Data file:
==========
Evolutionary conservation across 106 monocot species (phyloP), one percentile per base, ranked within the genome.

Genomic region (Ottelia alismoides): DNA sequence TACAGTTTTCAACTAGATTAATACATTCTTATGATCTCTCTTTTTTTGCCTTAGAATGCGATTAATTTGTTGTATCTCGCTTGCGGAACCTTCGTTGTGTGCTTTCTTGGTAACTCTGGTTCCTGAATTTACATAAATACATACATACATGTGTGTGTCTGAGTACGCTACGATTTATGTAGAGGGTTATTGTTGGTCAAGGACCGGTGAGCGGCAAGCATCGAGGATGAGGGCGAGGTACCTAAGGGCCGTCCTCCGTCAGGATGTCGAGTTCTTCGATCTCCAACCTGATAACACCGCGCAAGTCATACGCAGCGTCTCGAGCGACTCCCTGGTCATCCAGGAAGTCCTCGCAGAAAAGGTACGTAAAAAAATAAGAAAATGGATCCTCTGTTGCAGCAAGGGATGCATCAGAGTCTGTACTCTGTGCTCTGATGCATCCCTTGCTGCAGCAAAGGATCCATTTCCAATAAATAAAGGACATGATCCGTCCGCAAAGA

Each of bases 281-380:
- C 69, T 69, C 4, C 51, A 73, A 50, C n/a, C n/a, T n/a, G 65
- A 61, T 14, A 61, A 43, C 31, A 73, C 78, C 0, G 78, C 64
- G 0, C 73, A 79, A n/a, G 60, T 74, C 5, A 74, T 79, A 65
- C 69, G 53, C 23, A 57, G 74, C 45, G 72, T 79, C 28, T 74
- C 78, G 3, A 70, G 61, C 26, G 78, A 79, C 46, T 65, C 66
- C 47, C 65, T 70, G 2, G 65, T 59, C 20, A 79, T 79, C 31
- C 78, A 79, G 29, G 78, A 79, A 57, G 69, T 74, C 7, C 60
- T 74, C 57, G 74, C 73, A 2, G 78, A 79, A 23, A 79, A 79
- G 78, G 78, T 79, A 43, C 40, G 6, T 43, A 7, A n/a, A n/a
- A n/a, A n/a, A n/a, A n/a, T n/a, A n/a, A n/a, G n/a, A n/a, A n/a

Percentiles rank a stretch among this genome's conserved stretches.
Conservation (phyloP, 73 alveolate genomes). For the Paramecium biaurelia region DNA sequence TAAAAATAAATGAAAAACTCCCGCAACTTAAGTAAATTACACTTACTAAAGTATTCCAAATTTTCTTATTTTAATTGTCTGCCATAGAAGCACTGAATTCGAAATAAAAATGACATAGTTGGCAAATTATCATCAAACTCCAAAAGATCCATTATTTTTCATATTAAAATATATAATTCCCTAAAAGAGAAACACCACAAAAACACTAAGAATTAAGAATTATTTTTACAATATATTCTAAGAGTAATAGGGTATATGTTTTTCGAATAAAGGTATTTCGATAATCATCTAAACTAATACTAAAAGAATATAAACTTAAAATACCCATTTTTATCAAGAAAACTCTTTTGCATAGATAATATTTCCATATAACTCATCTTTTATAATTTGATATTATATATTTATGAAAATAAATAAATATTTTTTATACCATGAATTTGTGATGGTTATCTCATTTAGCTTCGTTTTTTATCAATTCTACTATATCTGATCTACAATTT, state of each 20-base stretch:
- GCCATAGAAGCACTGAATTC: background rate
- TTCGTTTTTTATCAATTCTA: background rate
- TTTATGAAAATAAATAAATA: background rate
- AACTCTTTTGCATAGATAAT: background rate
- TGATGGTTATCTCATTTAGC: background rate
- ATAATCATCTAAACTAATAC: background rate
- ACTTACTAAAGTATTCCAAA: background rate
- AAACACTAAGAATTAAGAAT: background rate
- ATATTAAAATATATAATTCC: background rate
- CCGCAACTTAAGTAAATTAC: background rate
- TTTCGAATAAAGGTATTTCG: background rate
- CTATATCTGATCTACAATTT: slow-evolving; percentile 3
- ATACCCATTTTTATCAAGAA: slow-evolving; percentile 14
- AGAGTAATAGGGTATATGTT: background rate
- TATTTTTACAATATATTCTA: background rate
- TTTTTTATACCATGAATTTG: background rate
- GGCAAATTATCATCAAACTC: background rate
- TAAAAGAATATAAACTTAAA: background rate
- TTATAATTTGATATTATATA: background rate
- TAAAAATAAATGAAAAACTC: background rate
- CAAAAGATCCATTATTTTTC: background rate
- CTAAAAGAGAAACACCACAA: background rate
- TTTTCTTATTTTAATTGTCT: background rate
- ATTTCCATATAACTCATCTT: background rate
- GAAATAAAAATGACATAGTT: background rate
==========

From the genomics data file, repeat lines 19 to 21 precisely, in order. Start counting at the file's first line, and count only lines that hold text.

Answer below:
- AACTCTTTTGCATAGATAAT: background rate
- TGATGGTTATCTCATTTAGC: background rate
- ATAATCATCTAAACTAATAC: background rate